11 June 2012

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Parquet flooring can look fantastic if it’s treated properly and repaired quickly if a problem is found. However, too many parquet floors in the UK now show signs of neglect, something which could be sorted really easily if people took care of their parquet floor.

It’s not too difficult to make repairs to a parquet floor; you just need a little knowledge about what you are doing and the right tools.

Perhaps the main problem with parquet flooring concerns loose blocks. Over time, the old fashioned bitumen or pitch fixing compound which has been used to set the blocks into place can degrade and the natural expansion and contraction process of the wood can cause the blocks to become loose.

If any of the blocks have become loose they need to be lifted and placed to one side. If there are a number of loose blocks it can be a good idea to make a note of their locations and their original orientation. Using a digital camera to take a picture before you lift the block can help here.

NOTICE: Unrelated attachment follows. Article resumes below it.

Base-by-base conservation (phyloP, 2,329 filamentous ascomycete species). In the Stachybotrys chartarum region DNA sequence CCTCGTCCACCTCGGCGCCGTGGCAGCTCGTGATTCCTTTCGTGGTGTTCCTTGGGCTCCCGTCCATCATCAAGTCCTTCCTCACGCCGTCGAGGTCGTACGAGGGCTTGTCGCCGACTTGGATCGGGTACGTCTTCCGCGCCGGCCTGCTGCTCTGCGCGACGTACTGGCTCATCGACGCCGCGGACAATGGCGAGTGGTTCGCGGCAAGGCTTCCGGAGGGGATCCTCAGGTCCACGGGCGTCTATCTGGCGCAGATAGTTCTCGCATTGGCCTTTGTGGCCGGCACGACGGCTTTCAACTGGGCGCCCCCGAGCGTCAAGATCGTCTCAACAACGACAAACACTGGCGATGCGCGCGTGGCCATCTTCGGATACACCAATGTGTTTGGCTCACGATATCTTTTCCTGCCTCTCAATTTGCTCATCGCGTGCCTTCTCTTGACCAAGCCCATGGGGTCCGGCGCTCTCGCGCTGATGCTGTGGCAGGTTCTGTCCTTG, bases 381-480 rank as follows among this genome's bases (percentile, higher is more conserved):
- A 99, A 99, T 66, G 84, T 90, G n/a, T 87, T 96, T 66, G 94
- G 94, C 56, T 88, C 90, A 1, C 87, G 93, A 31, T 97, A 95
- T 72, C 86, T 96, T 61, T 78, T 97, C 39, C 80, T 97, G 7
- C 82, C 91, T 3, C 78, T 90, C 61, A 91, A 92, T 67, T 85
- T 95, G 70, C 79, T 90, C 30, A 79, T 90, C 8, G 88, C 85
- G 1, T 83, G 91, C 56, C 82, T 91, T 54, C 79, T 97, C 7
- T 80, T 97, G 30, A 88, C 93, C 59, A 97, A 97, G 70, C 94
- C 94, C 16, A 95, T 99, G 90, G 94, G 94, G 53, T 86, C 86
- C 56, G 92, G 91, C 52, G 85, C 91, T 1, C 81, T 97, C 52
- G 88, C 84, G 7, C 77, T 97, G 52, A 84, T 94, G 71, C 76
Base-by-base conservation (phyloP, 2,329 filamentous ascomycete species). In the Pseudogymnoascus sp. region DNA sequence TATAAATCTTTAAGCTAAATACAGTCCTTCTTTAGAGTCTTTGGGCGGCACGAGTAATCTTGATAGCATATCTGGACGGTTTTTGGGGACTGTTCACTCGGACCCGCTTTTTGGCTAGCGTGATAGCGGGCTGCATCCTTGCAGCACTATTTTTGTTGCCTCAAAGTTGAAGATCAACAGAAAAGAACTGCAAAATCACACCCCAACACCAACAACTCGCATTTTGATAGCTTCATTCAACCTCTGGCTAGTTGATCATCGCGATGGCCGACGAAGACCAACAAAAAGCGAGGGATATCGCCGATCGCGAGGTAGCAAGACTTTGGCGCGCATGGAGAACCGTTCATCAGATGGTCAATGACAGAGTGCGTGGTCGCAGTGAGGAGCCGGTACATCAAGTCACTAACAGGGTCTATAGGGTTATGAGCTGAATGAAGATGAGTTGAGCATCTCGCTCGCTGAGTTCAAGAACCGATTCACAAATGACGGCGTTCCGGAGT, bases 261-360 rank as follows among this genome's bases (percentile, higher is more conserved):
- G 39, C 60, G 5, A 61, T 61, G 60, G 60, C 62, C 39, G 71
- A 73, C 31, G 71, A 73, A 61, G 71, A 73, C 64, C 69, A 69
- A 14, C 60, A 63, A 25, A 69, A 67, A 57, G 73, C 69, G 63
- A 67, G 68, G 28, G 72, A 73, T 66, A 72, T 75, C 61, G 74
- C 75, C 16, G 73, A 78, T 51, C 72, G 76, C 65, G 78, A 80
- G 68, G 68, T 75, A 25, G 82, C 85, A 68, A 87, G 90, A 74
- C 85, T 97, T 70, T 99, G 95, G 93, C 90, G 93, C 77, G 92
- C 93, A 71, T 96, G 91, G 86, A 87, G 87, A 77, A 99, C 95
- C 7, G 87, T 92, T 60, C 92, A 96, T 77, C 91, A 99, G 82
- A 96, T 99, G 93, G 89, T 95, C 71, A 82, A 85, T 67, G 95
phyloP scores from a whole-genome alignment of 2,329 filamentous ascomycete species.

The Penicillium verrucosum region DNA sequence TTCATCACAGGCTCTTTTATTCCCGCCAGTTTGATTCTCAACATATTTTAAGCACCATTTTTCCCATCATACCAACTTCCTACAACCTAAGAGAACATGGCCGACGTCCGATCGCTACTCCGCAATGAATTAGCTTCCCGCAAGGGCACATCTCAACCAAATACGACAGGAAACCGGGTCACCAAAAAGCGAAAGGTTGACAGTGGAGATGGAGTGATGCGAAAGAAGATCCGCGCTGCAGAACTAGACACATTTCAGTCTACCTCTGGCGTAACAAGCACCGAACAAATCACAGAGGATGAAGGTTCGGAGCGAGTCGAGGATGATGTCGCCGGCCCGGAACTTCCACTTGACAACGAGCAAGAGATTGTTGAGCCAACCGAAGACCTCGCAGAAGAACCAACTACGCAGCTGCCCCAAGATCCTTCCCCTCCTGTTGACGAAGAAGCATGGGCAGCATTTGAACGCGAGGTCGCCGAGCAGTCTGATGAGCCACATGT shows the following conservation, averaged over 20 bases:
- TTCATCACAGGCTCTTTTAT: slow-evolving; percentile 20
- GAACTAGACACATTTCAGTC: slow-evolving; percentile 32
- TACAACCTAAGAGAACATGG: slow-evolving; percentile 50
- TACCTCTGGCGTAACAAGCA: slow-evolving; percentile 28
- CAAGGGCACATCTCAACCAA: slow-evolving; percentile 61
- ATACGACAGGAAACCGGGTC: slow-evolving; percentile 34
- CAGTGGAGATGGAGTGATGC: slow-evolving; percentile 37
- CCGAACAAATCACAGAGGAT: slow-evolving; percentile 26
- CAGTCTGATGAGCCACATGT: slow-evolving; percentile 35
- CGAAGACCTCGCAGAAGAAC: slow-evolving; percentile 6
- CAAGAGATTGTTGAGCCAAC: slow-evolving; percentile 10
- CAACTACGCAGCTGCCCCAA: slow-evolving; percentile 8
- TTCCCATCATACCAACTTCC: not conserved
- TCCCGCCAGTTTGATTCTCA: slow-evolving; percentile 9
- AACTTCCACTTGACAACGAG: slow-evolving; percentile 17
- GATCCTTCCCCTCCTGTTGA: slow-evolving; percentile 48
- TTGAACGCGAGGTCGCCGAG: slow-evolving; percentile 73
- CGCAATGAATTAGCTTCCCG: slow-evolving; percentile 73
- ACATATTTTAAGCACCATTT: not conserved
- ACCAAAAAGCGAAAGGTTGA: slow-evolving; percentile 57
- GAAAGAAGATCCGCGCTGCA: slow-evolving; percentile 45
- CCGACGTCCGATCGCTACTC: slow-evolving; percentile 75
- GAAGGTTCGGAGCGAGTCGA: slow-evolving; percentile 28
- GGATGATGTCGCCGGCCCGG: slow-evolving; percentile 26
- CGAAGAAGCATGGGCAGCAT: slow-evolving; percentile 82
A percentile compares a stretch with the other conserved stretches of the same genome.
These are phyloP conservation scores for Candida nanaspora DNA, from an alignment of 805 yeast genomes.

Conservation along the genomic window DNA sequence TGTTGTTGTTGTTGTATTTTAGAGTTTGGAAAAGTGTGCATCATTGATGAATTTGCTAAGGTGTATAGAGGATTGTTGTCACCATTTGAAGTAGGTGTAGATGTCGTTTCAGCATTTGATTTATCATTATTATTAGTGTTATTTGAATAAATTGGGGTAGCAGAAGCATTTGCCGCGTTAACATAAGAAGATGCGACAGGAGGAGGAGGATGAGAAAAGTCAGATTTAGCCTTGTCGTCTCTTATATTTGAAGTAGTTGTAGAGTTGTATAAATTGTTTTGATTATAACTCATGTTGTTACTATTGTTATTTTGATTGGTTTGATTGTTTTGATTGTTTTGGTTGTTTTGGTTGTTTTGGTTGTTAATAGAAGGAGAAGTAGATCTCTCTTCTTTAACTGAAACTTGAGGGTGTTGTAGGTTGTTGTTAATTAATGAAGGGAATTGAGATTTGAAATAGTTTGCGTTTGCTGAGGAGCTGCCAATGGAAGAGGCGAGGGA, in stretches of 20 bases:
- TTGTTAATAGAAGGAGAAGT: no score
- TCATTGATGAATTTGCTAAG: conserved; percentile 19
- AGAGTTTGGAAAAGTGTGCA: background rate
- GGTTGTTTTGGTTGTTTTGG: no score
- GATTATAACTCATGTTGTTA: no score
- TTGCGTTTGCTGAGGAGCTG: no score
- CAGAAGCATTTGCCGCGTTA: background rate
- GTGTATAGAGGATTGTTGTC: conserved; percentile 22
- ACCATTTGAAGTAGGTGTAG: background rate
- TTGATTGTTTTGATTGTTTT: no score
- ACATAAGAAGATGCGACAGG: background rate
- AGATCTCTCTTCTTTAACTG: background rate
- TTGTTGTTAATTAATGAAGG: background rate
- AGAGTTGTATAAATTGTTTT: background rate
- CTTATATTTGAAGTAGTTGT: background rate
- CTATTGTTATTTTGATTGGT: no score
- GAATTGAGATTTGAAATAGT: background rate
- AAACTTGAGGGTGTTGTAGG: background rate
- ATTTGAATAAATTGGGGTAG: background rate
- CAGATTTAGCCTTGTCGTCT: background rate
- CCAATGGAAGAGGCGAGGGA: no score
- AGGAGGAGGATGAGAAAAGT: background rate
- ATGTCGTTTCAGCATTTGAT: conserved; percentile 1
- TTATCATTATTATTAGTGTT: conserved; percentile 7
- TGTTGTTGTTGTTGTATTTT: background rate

When the blocks have been removed, the flooring underneath can be prepared by removing any debris. Bitumen was the setting compound of choice a few years ago, so it’s likely that a lot of dust will be created when you scrape the old residue away. You can use a specialist scraping tool to remove the residue from the underside of the block, and the inside of the socket. A suitable primer can then be applied to the socket and when dry an adhesive applied to the socket before the block is reaffixed.

It can be normal for the blocks to have gaps around them when they are reaffixed, this is a normal feature of aged hardwood flooring and shouldn’t affect the finished product when the floor is resanded and a finish coat of lacquer is applied.